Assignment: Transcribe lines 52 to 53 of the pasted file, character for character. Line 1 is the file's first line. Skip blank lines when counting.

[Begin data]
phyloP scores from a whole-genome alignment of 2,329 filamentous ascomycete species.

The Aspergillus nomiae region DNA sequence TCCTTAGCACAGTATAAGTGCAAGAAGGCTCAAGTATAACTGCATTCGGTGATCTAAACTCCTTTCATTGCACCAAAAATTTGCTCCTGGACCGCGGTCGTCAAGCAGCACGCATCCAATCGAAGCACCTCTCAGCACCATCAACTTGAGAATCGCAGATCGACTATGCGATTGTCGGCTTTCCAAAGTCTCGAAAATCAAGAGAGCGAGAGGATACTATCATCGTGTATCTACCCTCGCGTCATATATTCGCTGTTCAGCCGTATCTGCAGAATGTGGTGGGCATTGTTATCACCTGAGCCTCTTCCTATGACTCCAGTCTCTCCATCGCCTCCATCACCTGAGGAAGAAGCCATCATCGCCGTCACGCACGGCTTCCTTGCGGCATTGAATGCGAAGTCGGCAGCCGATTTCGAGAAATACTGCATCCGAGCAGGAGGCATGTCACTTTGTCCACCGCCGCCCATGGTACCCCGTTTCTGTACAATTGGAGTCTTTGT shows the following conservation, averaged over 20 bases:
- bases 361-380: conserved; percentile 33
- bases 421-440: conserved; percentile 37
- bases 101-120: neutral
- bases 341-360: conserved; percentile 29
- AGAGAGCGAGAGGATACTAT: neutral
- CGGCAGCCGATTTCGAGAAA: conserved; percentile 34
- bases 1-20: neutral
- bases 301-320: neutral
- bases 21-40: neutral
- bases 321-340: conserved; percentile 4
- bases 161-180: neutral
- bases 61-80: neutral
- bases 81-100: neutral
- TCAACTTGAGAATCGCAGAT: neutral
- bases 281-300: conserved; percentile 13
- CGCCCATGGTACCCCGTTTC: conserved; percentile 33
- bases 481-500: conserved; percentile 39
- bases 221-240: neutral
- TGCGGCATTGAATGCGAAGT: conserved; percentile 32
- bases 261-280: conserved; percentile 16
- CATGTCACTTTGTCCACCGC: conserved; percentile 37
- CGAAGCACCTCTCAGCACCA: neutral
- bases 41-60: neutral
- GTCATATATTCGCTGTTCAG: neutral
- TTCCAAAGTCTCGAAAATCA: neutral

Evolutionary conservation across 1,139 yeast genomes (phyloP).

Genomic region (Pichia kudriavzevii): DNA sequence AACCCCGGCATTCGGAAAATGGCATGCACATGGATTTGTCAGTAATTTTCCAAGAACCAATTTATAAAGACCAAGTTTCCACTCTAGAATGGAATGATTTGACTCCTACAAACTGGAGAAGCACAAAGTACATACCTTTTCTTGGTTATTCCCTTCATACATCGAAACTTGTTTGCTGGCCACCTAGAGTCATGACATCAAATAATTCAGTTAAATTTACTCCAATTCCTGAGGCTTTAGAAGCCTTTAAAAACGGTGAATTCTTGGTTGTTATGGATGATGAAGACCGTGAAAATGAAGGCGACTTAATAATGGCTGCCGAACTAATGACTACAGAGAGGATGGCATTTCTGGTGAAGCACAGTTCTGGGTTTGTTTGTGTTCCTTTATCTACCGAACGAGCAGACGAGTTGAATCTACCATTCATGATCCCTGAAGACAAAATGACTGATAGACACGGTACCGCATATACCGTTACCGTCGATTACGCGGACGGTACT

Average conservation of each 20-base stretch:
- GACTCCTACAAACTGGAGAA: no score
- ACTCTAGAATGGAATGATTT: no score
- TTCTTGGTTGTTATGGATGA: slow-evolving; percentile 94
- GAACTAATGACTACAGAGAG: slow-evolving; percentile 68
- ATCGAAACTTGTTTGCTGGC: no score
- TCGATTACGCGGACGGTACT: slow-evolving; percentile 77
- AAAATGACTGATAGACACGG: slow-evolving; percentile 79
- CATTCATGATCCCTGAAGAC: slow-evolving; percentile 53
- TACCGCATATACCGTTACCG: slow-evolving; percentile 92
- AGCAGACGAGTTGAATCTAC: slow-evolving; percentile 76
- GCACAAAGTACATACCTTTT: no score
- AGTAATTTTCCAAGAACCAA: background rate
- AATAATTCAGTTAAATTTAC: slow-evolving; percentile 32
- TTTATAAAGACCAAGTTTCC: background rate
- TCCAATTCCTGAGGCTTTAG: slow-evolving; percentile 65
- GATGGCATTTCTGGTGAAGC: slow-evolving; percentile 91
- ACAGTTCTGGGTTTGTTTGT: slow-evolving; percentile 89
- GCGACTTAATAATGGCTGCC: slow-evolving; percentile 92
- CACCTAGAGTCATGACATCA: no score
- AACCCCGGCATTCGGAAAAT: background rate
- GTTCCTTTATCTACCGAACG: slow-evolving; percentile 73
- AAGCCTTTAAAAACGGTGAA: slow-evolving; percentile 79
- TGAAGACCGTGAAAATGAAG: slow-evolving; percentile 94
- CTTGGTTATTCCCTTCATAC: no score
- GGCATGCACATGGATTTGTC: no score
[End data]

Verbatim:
- AAGCCTTTAAAAACGGTGAA: slow-evolving; percentile 79
- TGAAGACCGTGAAAATGAAG: slow-evolving; percentile 94